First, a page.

Step 6: Duplicating Tile Sliders

With the tile slider in its final shape, it is duplicated within all the spaces within the frame. A new frame can always be created if there is a need for more tiles and this feature allows the tiles to be changed out if needed.

Step 7: Assembling Frame

With the tile sliders aligned within the first half of the frame, the frame is then duplicated. With the second half of the frame created, it is rotated 180 degrees and place on top of the first half of the frame. This sandwiches the tile sliders within the frame, securing them in place, allowing them to move slightly when not selected but once pushed inward or outward secures them in that position by way of the nubs created in the housing.

Step 8: Securing Frame

The thread shape is used to create threaded screw holes at the 4 corners of the frame. The threads are resized to fit a 5mmx5mm screw. Once placed in the top corner, it is then duplicated around all 4 corners of the device.

Step 9: Creating Tiles

To create the braille side of the tile, a square is created and aligned on top of the tile slider. It is made a bit smaller and higher for the end of the tile to be easily identified by touch. With the tile created, the semicircle shape is used to create small semicircle balls. They are 1/2mm wide and 1/2mm high. they are then aligned in a 2x3 configuration which is the basis of each letter in braille.

Once the stock braille letter templated is created, it is duplicated enough times to fill the tile and spaced accordingly for a user to denote the difference between each letter.

Step 10: Creating Communication Tiles

With the stock time created, each letter will need to be formed. Using a braille alphabet diagram and a braille translator, the desired letters are created from the blanks by individually removing the dots that do not represent the letter that is needed.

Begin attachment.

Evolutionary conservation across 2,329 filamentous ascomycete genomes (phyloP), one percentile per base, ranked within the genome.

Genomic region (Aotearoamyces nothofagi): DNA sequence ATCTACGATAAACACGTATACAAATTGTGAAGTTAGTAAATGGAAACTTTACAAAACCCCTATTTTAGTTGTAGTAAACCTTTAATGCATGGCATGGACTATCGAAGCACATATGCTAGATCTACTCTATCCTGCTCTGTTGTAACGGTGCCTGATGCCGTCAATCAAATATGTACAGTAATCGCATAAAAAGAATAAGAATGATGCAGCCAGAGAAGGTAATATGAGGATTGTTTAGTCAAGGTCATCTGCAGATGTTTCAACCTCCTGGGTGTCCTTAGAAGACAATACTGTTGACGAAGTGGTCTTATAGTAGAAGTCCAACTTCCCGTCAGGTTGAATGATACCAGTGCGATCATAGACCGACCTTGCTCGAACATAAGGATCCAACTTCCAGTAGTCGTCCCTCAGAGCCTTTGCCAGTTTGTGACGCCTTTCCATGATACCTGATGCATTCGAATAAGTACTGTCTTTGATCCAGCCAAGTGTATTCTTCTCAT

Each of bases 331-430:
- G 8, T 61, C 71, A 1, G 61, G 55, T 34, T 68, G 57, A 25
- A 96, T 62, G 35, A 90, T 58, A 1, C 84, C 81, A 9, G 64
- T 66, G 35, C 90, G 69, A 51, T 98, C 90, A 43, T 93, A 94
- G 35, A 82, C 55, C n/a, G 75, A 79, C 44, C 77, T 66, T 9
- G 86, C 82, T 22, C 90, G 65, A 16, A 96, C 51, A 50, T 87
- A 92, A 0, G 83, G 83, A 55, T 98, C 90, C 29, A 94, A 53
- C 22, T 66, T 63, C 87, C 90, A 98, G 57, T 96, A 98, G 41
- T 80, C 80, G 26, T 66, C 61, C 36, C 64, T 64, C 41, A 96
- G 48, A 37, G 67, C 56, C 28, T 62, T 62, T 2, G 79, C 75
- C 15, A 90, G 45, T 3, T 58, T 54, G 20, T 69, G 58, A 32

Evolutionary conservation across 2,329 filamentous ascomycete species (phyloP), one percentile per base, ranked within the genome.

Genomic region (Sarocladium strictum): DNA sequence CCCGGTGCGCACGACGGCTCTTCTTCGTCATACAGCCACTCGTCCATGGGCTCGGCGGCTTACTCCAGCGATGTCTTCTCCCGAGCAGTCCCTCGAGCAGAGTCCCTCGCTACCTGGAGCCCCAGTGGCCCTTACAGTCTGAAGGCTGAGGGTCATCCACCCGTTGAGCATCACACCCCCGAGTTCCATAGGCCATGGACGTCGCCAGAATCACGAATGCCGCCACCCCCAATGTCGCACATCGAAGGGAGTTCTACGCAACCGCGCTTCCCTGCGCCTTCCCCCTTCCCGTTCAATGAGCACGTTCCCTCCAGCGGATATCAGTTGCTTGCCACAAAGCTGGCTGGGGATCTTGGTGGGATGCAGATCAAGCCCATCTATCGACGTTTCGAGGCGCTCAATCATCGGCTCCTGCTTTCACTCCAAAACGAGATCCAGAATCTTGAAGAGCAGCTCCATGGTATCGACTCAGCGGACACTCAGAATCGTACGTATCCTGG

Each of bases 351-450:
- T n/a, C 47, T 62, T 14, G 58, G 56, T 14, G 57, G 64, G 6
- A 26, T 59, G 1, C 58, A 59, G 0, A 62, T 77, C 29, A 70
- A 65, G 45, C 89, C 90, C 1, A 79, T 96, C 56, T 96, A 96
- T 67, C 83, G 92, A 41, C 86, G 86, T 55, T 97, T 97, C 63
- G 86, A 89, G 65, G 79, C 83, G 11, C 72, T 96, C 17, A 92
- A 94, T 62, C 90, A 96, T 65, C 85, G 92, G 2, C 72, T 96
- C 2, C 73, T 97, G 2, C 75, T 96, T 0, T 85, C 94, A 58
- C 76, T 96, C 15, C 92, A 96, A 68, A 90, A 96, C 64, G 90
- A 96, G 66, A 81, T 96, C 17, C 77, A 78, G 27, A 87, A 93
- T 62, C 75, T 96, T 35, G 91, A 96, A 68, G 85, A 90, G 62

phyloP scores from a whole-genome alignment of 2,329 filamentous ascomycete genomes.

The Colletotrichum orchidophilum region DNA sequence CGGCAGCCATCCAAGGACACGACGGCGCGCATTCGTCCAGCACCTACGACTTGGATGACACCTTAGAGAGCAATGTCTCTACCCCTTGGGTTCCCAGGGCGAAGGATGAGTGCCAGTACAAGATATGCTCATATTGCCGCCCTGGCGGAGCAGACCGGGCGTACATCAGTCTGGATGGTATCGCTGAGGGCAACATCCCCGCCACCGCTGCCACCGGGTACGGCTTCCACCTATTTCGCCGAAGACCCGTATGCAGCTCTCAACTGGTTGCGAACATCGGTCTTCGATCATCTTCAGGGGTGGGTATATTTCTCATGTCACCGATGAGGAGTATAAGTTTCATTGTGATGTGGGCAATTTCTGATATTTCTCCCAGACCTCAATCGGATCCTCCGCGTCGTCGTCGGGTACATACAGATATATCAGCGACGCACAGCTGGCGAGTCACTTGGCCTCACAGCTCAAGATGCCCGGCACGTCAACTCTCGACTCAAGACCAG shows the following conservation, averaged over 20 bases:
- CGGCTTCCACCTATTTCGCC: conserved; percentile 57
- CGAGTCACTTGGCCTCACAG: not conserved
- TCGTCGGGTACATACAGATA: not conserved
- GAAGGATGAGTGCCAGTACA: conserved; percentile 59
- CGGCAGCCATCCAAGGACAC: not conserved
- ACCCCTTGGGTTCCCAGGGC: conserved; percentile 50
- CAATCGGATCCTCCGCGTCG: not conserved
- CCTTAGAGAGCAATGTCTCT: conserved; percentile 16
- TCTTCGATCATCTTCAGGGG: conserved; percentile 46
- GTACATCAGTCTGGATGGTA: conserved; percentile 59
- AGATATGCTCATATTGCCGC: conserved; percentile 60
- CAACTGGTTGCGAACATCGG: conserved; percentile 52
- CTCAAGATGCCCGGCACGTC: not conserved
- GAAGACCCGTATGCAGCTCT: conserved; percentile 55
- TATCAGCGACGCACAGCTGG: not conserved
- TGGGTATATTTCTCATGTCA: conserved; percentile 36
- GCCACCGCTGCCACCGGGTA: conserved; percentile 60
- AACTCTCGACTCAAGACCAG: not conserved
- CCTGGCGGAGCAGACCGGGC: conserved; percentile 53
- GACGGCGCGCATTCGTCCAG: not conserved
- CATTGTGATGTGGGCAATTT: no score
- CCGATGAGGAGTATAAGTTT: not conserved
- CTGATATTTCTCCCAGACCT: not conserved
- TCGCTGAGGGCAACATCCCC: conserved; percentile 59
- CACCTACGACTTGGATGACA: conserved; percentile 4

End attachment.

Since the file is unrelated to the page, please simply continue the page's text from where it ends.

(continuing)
A copy of the template is made and the dots removed to create each letter. once the message has been created the braille, the base tile is duplicated and the text feature applied atop it to create the corresponding message in English.

Step 11:

Step 10 is repeated to create all the communication tiles in braille and English until all 18 tiles have been created. With the spelling being checked using the braille alphabet. The text will be cut from the tiles allowing it to be easily read, reduce material and weight.

Step 12: Placing Tiles

Once all the tiles have been created, they are placed within the frame on top of the tile sliders. The braille and lettered tiles are grouped individually to secure the placement of the dots and letters once the placement and spelling has been checked.

The tiles are aligned within on the tile slider one tile at a time.

Step 13: Placing Braille Tiles

Once one side of the tiles has been placed, the entire assembly is rotated 180 degrees and the corresponding tiles are placed on the opposite side in the respective slot.

Step 14: Creating a Handle

To allow the device to be easily carried, a handle is placed in both halves of the frame. Creating a square with the general height and width of the handle, another square is created to cut the space for the fingers. The tom corner of the handle is cut at an angle to reduce the size of the handle. Once the handle is the shape heeded, it is resized to the hight of each half of the frame and joined to the frame using the group feature.

Step 15: Completed Braille Communicator

With all the parts created and crouped, they can be printed and assembled. Comprised of the frame, tile sliders, and the various tiles which can be printed with the tile sliders or separately and glued together afterward. This device was designed to help disabled students and patients of the Hope Institute and the Sir. Jhon Golding rehab center better communicate their frequent concerns, questions, and request to persons who may not be able to understand them either due to an alternate language communication barrier or disabilities leading to impaired or loss of speech, sight or hearing.

I have provided the file links in hopes that if this device could be useful to improve the life of a loved one or someone you know, feel free to recreate or modify it to your liking.